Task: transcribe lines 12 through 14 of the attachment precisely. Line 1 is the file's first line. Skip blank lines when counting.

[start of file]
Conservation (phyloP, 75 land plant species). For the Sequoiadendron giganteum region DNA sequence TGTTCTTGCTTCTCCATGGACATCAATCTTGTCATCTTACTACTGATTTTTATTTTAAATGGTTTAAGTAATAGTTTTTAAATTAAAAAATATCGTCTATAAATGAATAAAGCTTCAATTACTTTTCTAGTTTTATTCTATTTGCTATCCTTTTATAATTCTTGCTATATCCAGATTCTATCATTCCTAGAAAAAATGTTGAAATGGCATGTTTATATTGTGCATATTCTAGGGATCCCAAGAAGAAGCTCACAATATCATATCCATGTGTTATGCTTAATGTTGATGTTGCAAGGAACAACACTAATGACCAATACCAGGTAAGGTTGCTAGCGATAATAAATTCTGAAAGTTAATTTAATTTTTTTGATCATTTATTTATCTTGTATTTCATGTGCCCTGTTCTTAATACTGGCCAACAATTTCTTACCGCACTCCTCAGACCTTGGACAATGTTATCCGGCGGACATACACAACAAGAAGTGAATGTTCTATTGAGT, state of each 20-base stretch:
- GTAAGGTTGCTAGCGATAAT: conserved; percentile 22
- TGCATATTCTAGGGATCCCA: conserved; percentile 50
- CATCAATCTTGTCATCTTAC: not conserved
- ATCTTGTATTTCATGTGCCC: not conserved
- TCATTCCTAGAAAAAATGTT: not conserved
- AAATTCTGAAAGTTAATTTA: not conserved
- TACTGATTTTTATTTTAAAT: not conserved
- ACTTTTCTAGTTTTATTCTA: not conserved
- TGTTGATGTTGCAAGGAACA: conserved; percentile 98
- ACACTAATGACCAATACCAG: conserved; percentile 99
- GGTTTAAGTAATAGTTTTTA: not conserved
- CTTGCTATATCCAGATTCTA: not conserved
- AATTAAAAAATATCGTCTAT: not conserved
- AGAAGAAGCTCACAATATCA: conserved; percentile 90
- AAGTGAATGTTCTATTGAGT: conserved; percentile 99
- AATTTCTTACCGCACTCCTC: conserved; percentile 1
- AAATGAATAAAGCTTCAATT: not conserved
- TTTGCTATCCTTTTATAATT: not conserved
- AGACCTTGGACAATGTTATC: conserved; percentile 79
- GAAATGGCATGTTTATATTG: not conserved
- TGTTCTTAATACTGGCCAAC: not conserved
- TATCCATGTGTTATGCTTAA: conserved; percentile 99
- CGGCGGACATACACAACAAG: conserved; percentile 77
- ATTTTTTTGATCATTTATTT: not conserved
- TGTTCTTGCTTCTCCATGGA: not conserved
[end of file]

- GGTTTAAGTAATAGTTTTTA: not conserved
- CTTGCTATATCCAGATTCTA: not conserved
- AATTAAAAAATATCGTCTAT: not conserved